Letters of Utrecht

Street of Words
If you walk along the western side of the Oudegracht, around the 300/400 block, you may notice a string of letters along the edge of the street. Look closer and you’ll realize the letters form words and sentences and an ever-growing poem.

One letter at a time, one Saturday at a time, the poem grows. As long as there are patrons to purchase a letter, the poem will continue. Each Saturday afternoon, around 13:00, you can head to Oudegracht 309 (or thereabouts) and see the latest letter being carved and installed.


Work in Progress
I’ve been meaning to stop by for a while, so since we were in the neighborhood last weekend anyway for Sinterklaas’ arrival, we headed down to see a bit of the latest letter being carved.

If you’re looking for a gift that’s a little bit different, yet surprisingly permanent, consider purchasing a letter for someone. They cost around €100, but €10 goes toward a charity and the rest mainly goes for costs. Each stone is also marked with a number so that the recipient/donor can easily tell which is their letter. The sponsor can also have their name or initials carved on the side of the stone, although that won’t be visible once the stone is in place.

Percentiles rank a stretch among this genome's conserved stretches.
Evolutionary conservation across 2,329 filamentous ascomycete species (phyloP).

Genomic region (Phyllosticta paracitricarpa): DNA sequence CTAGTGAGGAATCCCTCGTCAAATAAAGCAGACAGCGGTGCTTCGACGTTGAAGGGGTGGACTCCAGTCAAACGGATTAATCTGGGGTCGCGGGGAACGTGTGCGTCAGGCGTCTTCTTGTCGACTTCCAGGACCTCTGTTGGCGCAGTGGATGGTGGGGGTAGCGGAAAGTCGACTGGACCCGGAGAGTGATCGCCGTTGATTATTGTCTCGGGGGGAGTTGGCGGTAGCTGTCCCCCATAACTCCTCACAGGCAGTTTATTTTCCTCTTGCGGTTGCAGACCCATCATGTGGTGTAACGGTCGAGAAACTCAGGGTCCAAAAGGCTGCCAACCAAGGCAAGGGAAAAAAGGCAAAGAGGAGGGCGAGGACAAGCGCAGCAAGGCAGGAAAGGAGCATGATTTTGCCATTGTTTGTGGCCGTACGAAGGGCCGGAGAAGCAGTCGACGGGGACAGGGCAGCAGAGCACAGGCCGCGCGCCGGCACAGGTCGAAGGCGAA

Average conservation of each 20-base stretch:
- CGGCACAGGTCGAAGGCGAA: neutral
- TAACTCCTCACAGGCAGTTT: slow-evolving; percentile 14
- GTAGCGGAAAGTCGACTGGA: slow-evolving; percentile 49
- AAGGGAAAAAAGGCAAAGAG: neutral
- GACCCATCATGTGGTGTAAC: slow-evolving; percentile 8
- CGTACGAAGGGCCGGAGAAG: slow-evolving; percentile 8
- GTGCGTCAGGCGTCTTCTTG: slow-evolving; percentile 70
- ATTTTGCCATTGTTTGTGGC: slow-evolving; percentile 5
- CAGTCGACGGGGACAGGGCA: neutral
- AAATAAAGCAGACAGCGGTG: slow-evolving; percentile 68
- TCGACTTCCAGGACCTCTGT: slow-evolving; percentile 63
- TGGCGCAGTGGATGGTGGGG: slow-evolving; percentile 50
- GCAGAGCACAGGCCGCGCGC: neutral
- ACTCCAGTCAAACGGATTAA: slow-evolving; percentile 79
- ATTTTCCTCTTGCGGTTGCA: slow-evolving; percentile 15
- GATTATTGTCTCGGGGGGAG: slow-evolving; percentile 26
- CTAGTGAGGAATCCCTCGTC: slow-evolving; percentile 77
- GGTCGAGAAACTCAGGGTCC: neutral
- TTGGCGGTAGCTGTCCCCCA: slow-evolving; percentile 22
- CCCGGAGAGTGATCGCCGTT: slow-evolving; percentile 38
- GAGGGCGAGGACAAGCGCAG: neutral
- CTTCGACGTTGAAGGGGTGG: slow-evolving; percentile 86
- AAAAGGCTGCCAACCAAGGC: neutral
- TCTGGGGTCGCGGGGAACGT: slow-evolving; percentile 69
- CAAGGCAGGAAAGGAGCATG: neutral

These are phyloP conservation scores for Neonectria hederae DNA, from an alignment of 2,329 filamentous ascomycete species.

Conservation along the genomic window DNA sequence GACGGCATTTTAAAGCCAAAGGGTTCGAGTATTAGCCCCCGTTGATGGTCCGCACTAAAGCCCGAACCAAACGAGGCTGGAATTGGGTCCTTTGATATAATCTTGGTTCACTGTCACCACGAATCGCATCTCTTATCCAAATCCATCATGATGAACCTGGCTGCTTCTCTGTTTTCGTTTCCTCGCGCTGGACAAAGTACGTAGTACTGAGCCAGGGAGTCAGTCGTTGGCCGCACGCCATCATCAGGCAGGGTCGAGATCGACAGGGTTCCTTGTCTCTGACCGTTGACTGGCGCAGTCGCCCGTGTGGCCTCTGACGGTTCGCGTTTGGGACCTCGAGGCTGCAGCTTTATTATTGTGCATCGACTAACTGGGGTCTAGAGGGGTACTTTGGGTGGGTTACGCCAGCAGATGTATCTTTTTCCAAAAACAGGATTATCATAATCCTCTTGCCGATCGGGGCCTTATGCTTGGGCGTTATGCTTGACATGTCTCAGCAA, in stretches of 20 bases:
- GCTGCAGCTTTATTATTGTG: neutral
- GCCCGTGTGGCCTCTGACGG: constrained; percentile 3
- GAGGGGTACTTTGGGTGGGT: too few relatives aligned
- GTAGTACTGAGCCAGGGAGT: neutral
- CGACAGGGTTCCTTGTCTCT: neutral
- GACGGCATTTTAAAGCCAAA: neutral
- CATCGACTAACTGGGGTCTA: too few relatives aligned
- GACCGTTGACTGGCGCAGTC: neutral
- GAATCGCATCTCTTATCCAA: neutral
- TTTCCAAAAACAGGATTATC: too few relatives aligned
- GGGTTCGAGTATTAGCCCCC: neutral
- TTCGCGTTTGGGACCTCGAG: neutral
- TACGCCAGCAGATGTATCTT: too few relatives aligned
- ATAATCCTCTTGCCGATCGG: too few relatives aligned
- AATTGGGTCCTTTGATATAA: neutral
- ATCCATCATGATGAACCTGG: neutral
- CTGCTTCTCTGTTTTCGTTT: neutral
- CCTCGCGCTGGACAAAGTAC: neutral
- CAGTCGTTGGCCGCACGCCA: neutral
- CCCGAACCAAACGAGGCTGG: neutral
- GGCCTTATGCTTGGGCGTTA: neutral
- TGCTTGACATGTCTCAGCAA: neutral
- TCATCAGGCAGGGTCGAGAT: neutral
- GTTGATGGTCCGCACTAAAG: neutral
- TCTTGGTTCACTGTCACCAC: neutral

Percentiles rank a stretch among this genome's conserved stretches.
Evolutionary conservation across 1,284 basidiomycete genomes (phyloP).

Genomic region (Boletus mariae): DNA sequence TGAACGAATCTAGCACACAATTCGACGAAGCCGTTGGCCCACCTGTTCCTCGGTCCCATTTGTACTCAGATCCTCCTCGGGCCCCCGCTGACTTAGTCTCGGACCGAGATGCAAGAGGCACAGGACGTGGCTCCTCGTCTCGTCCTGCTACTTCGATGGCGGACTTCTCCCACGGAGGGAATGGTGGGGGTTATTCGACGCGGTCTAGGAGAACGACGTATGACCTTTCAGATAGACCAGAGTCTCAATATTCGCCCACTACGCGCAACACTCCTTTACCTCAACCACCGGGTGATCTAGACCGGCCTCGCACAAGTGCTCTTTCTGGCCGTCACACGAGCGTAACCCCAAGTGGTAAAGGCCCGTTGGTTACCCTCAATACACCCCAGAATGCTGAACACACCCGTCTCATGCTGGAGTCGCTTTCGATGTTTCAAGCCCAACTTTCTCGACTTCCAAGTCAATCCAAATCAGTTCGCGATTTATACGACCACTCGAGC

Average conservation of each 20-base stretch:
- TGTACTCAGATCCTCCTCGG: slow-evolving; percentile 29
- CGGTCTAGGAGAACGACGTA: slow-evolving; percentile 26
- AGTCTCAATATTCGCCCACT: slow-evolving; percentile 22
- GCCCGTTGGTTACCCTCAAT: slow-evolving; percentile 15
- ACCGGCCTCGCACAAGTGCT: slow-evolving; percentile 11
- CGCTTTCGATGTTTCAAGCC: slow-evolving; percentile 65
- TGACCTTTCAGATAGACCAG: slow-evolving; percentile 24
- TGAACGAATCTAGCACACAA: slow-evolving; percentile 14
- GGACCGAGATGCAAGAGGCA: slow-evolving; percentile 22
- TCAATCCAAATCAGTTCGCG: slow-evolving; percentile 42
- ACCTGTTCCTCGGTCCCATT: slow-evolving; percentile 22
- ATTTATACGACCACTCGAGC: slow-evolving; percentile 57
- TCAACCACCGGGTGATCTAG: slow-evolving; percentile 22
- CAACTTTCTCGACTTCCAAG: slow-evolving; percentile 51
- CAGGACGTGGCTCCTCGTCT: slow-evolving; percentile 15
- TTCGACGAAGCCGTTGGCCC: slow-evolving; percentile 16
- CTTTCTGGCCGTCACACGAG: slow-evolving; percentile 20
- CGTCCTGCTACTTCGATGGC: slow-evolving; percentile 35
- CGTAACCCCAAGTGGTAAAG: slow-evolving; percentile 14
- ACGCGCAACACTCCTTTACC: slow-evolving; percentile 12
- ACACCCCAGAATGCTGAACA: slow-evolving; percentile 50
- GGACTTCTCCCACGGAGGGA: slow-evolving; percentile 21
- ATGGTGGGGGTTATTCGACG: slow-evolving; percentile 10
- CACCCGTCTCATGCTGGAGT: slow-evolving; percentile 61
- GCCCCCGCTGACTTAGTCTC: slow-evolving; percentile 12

The project officially began on June 2, 2012, but they retroactively added letters so that the poem officially began January 1, 2000. Seeing a fair chunk of the poem already in place surely makes it more intriguing and appealing and allows potential sponsors to better understand the project. If you’re interested in learning more, there’s an official website in Dutch and English. It also has information on how to sponsor your own letter. When I have a bit of disposable income someday, I’d love to have a letter of my own. It’s a nice way to leave a cultured mark on the city.

If you’re in town tomorrow afternoon — or any Saturday — don’t forget to go watch the newest letter being put in place. The S that we saw was the end of a word (langs) so a new word will be starting tomorrow. Of course, you can see the poem whenever you want simply by walking down that stretch of the Oudegracht.

If you like this post, or my blog in general, I’d appreciate it if you’d leave a nice comment for me over at ExpatsBlog. We’re in the final stretch for the blog competition with only a few days left, so you won’t have to read my begging about it any more. Promise! I’ve been truly amazed by the many many kind comments so many of you have already left and I thank you from the bottom of my heart. [Now closed]

Saturday Show


A Whole New Take on Tubular Bells

Autumn Domtoren
Last night was the last of the Domtoren carillon summer concerts. To close out the series, carillonneur Malgosia Fiebig, along with pianists Sandra Mol, Jeroen van Veen, and Marcel and Elisabeth Bergmann, performed Mike Oldfield’s classic Tubular Bells. Even if you’re not familiar with Mike Oldfield, you’re probably familiar with the part of Tubular Bells that was used in the horror film classic The Exorcist.